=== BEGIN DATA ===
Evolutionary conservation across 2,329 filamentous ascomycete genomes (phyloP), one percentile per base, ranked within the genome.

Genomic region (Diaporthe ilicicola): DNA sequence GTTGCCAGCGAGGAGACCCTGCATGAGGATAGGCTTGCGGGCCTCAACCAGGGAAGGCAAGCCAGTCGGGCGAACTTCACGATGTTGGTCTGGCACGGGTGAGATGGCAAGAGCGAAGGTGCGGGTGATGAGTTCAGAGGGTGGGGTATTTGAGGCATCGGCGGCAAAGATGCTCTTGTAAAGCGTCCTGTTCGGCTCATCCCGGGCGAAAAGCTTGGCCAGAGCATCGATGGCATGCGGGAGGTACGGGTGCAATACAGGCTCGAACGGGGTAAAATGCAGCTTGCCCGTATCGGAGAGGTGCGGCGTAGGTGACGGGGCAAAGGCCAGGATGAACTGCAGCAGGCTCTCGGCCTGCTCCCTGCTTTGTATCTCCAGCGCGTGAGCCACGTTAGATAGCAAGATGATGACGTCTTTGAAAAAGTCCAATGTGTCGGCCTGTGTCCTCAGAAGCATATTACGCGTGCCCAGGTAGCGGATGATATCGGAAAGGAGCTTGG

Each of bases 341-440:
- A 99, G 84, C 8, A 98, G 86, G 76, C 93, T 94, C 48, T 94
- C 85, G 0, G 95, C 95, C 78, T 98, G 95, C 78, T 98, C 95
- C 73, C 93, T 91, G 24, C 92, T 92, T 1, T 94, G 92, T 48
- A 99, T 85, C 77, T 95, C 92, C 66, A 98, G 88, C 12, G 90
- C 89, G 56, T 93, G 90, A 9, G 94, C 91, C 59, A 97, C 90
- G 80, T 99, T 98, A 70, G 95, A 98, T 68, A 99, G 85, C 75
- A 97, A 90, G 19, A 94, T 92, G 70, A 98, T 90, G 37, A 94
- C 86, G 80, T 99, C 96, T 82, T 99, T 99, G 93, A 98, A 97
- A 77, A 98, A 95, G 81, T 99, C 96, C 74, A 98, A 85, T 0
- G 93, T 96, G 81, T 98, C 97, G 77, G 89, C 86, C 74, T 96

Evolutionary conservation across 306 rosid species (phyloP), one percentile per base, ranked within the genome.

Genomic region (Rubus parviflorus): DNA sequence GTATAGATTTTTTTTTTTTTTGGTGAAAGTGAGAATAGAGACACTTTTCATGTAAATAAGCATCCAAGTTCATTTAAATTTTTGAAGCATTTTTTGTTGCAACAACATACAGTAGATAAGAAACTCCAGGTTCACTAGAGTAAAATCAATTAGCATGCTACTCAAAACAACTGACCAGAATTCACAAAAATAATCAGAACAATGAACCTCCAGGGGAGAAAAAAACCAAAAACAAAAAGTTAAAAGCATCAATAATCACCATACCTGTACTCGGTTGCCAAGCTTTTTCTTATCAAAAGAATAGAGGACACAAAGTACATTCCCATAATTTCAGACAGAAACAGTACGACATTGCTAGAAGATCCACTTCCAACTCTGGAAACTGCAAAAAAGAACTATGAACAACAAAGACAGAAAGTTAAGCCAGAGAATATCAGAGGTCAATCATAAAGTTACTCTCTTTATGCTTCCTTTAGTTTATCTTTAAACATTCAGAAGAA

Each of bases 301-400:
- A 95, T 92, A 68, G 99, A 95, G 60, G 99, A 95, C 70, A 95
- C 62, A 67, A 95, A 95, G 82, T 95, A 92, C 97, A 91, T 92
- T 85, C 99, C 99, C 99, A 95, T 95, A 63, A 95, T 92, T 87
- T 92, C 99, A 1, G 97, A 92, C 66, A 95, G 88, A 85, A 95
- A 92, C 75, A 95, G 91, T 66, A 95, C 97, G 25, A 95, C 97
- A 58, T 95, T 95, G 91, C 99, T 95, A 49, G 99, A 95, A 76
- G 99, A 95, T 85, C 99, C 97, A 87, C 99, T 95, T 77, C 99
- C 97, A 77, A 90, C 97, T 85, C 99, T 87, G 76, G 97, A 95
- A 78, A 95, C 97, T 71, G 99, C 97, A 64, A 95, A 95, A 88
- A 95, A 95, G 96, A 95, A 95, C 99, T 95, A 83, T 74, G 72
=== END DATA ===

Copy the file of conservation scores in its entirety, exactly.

Evolutionary conservation across 2,329 filamentous ascomycete genomes (phyloP), one percentile per base, ranked within the genome.

Genomic region (Diaporthe ilicicola): DNA sequence GTTGCCAGCGAGGAGACCCTGCATGAGGATAGGCTTGCGGGCCTCAACCAGGGAAGGCAAGCCAGTCGGGCGAACTTCACGATGTTGGTCTGGCACGGGTGAGATGGCAAGAGCGAAGGTGCGGGTGATGAGTTCAGAGGGTGGGGTATTTGAGGCATCGGCGGCAAAGATGCTCTTGTAAAGCGTCCTGTTCGGCTCATCCCGGGCGAAAAGCTTGGCCAGAGCATCGATGGCATGCGGGAGGTACGGGTGCAATACAGGCTCGAACGGGGTAAAATGCAGCTTGCCCGTATCGGAGAGGTGCGGCGTAGGTGACGGGGCAAAGGCCAGGATGAACTGCAGCAGGCTCTCGGCCTGCTCCCTGCTTTGTATCTCCAGCGCGTGAGCCACGTTAGATAGCAAGATGATGACGTCTTTGAAAAAGTCCAATGTGTCGGCCTGTGTCCTCAGAAGCATATTACGCGTGCCCAGGTAGCGGATGATATCGGAAAGGAGCTTGG

Each of bases 341-440:
- A 99, G 84, C 8, A 98, G 86, G 76, C 93, T 94, C 48, T 94
- C 85, G 0, G 95, C 95, C 78, T 98, G 95, C 78, T 98, C 95
- C 73, C 93, T 91, G 24, C 92, T 92, T 1, T 94, G 92, T 48
- A 99, T 85, C 77, T 95, C 92, C 66, A 98, G 88, C 12, G 90
- C 89, G 56, T 93, G 90, A 9, G 94, C 91, C 59, A 97, C 90
- G 80, T 99, T 98, A 70, G 95, A 98, T 68, A 99, G 85, C 75
- A 97, A 90, G 19, A 94, T 92, G 70, A 98, T 90, G 37, A 94
- C 86, G 80, T 99, C 96, T 82, T 99, T 99, G 93, A 98, A 97
- A 77, A 98, A 95, G 81, T 99, C 96, C 74, A 98, A 85, T 0
- G 93, T 96, G 81, T 98, C 97, G 77, G 89, C 86, C 74, T 96

Evolutionary conservation across 306 rosid species (phyloP), one percentile per base, ranked within the genome.

Genomic region (Rubus parviflorus): DNA sequence GTATAGATTTTTTTTTTTTTTGGTGAAAGTGAGAATAGAGACACTTTTCATGTAAATAAGCATCCAAGTTCATTTAAATTTTTGAAGCATTTTTTGTTGCAACAACATACAGTAGATAAGAAACTCCAGGTTCACTAGAGTAAAATCAATTAGCATGCTACTCAAAACAACTGACCAGAATTCACAAAAATAATCAGAACAATGAACCTCCAGGGGAGAAAAAAACCAAAAACAAAAAGTTAAAAGCATCAATAATCACCATACCTGTACTCGGTTGCCAAGCTTTTTCTTATCAAAAGAATAGAGGACACAAAGTACATTCCCATAATTTCAGACAGAAACAGTACGACATTGCTAGAAGATCCACTTCCAACTCTGGAAACTGCAAAAAAGAACTATGAACAACAAAGACAGAAAGTTAAGCCAGAGAATATCAGAGGTCAATCATAAAGTTACTCTCTTTATGCTTCCTTTAGTTTATCTTTAAACATTCAGAAGAA

Each of bases 301-400:
- A 95, T 92, A 68, G 99, A 95, G 60, G 99, A 95, C 70, A 95
- C 62, A 67, A 95, A 95, G 82, T 95, A 92, C 97, A 91, T 92
- T 85, C 99, C 99, C 99, A 95, T 95, A 63, A 95, T 92, T 87
- T 92, C 99, A 1, G 97, A 92, C 66, A 95, G 88, A 85, A 95
- A 92, C 75, A 95, G 91, T 66, A 95, C 97, G 25, A 95, C 97
- A 58, T 95, T 95, G 91, C 99, T 95, A 49, G 99, A 95, A 76
- G 99, A 95, T 85, C 99, C 97, A 87, C 99, T 95, T 77, C 99
- C 97, A 77, A 90, C 97, T 85, C 99, T 87, G 76, G 97, A 95
- A 78, A 95, C 97, T 71, G 99, C 97, A 64, A 95, A 95, A 88
- A 95, A 95, G 96, A 95, A 95, C 99, T 95, A 83, T 74, G 72